Small Change, Big Impact: Using Crowdfunding to Invest in Neighborhoods

Small Change founder Eve Picker wants everyone to be able to invest in urban renewal — and reap the rewards.
May 30, 2018 9:40 AM ET

HP | The Garage: Innovation

Throughout 2018, we will be celebrating today’s new class of reinventors, inspiring people who defy convention while redefining their impact on our world. From city planners to philanthropic entrepreneurs, artists and more, we are spotlighting interesting people doing amazing acts of reinvention.

To understand the genius behind Eve Picker’s startup, Small Change, it’s helpful to look at a neighborhood from a banker’s perspective, and to think back to 2002. An Australia-born urban designer and architect, Picker had her eyes on a crumbling 19th-century bank building in Pittsburgh’s struggling East Liberty neighborhood, which was dotted with vacant buildings and neglected storefronts. The old neo-Romanesque tower was hollowed out, with nothing much left but the walls — and one of them sported a gaping hole. But Picker believed that once the century-old building was rescued and renovated, it would anchor a revitalized East Liberty. She saw possibilities. Bankers, operating under a thicket of regulations, saw risk.

Over the course of a decade, Picker managed to save the building and is remaking it into co-working spaces. It's now part of the newly trendy East Liberty — a destination for shoppers and diners. Getting there wasn't easy, though. To make good on her vision, Picker had to stitch together 12 different sources of funding. It was a long and torturous effort.

Picker’s funding ordeal sparked a plan to reinvent financing for urban-renewal projects. Her three-year-old crowdfunding startup, Small Change, gives small investors everywhere a chance to put their money behind urban construction projects and reap the rewards.

There are some conditions: Each development project, whether it’s single family homes in New Orleans or apartments in Los Angeles, must satisfy Small Change’s exacting criteria for livable cities. These range from bikeable neighborhoods to potential for job creation.

Picker's reinvention, it turns out, not only taps the power of crowdfunding to finance such projects but also raises big questions for the the future of American cities. With rapid urbanization shaping — and reshaping — cities around the globe, a whole host of novel approaches will be needed to ensure we’re creating neighborhoods that are livable and workable.  

At the heart of the Small Change funding engine are three indices around mobility, sustainability and economic vitality. An ideal residential project, for example, might be within a mile of fresh food, close to public transit and bike paths, affordable and powered by solar panels. These features reflect a vision for American cities in the 21st century, which sets Small Change apart from the handful of other urban crowdfunding sites, including Fundrise and PatchOfLand. Each potential Small Change project is scored on 19 qualities within those three areas.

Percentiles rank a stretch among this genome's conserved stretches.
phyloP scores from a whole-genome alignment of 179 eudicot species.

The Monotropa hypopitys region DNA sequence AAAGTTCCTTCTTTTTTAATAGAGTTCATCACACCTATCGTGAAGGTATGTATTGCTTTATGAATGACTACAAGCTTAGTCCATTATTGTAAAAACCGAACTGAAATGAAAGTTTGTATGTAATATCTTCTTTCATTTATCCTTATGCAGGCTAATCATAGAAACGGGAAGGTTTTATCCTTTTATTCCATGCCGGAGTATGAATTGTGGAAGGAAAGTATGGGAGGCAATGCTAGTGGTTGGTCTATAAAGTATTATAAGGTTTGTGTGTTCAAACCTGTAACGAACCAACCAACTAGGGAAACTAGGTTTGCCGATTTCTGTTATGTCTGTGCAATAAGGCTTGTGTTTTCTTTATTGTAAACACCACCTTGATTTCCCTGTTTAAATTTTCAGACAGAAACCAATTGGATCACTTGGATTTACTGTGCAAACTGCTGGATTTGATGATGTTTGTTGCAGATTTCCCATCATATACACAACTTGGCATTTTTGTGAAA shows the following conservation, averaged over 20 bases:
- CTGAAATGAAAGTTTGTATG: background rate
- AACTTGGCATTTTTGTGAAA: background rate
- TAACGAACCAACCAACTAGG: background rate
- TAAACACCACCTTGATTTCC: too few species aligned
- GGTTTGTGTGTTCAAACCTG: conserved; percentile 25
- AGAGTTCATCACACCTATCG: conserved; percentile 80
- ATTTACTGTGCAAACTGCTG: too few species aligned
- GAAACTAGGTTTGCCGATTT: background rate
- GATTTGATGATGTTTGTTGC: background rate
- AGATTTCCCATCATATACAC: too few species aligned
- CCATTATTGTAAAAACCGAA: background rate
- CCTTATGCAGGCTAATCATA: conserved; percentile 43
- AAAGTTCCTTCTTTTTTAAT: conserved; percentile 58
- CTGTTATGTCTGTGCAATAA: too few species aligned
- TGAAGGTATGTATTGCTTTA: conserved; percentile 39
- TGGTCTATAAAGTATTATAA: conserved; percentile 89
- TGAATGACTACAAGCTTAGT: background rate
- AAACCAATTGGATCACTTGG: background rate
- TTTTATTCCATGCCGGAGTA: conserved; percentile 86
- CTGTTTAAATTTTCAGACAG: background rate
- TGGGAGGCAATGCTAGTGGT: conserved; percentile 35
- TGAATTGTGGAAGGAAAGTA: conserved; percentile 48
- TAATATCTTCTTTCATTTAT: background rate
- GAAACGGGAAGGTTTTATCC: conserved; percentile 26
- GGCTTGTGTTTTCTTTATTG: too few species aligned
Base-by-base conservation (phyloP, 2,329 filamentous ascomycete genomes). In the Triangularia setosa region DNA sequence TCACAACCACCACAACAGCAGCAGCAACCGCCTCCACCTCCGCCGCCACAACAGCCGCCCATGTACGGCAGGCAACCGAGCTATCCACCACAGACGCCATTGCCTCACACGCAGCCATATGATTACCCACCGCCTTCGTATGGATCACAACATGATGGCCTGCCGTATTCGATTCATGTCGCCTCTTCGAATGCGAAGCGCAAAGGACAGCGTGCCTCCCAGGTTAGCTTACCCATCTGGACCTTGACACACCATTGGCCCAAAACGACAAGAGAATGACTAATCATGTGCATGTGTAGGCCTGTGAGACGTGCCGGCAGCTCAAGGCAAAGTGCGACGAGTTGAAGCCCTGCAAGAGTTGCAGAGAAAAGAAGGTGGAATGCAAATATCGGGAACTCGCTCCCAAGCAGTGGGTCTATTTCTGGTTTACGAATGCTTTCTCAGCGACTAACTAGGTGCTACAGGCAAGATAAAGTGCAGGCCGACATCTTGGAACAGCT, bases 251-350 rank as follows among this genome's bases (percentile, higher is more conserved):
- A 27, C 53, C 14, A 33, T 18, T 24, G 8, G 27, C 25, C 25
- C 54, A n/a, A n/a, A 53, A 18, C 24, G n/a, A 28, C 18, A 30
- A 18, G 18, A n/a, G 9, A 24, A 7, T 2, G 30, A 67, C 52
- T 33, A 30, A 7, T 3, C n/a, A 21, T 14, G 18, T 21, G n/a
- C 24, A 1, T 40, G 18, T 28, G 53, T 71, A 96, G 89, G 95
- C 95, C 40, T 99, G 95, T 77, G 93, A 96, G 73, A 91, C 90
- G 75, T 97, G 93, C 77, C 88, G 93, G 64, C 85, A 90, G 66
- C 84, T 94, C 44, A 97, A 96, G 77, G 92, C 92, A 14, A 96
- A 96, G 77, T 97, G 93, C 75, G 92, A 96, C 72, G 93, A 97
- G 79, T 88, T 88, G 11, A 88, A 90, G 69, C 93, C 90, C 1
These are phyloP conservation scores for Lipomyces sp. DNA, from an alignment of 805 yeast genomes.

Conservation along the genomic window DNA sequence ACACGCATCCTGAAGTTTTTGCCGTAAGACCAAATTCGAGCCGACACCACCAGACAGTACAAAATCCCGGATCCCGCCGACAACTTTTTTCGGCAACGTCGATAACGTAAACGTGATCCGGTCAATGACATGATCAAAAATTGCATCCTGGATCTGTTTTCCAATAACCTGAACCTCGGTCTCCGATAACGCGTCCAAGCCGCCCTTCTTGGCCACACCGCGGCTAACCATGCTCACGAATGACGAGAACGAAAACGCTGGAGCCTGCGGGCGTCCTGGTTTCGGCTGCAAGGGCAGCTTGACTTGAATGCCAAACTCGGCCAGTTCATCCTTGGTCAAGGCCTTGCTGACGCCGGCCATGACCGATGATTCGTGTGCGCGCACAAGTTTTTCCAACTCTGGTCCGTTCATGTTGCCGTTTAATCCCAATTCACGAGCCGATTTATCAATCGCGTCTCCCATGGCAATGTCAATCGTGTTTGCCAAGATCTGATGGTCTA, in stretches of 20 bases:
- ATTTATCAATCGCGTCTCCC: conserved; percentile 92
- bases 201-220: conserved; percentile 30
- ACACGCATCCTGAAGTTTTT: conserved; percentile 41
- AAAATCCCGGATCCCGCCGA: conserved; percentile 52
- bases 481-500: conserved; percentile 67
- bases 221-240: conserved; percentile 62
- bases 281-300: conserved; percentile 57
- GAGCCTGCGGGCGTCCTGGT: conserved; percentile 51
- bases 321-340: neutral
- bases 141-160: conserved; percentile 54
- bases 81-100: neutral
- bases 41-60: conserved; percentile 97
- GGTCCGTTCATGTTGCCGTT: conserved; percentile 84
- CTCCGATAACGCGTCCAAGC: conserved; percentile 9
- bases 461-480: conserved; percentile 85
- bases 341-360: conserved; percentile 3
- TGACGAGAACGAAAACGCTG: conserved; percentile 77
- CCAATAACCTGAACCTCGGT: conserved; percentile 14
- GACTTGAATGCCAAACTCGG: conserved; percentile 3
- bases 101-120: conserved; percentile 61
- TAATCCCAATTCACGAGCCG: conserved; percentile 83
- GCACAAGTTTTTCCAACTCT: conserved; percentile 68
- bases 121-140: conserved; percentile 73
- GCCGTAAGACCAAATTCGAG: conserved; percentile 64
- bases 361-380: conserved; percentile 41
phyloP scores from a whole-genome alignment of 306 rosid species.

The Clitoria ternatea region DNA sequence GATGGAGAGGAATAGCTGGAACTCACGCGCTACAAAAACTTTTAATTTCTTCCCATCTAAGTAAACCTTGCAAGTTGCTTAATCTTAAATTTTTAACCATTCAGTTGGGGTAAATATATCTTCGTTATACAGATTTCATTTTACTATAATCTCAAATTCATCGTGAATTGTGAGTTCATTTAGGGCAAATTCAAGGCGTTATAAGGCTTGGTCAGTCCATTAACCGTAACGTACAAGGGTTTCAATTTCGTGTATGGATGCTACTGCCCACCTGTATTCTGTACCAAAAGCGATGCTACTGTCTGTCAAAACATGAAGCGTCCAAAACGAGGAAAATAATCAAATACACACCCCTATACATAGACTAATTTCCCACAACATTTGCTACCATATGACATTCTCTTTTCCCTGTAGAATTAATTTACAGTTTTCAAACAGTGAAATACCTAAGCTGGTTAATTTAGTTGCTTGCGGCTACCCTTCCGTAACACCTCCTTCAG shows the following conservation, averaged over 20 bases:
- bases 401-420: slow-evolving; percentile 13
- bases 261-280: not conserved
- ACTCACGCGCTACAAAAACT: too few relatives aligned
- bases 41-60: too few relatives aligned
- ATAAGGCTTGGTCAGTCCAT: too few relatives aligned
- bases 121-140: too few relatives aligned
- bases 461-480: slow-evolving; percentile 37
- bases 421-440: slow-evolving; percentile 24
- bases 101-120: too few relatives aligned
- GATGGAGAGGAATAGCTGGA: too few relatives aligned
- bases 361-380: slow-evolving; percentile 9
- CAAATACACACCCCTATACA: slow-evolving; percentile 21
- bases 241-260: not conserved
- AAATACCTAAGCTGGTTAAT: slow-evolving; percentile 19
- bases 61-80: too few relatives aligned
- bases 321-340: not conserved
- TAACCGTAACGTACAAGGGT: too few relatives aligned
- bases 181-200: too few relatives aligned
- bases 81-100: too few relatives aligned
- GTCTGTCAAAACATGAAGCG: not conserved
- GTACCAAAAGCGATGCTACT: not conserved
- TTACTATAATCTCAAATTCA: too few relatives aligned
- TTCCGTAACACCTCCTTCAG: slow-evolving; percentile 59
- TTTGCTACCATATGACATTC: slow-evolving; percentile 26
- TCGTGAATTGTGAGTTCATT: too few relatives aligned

Small Change's goal is not to accept the status quo but to prod American cities toward what they could become. “We have to stick to the metrics,” Picker says. “They keep us on our mission.”

To date, Small Change has raised more than $1 million in investments, enough to fund its first six projects. The first one for small investors closed in July 2017. It raised $95,000 for two starter homes in Milan, a transitioning inner-city neighborhood in New Orleans.

Still, Small Change’s inclusive fundraising model poses unique challenges. The crowdfunding rules, designed to protect millions of unsophisticated investors, bar the company from communicating upcoming offerings. The intent is to give every potential investor an equal chance, but it makes promotion difficult. Developers, for instance, can’t talk about the terms of an offering, ever, even after it's on the site. The most a developer can do is speak generally about the fact that crowdfunding for a specific project is happening at Small Change’s site.    

Since each project is unique, investors’ potential payoff can differ from offering to offering. "We don’t raise funds for projects that can find those funds through more traditional sources," says Picker. "The projects we raise funds for tend to be those left behind by  banks because they are unique, or first of their kind.” In some deals, investors get equity in the project; in others, the investments are loans, with different types and schedules of returns.

But the goal is the same: to let everyday people invest in real estate projects that change cities and neighborhoods for the better. And, true to form, one of the investors in the  New Orleans starter-home project lives right across the street from the site. He put in $500. In Eve Picker’s vision of reinvented cities, neighbors like that are the new urban-development banks.

Watch Eve Picker discuss her approach to revitalizing cities in her talk at TedXCMU.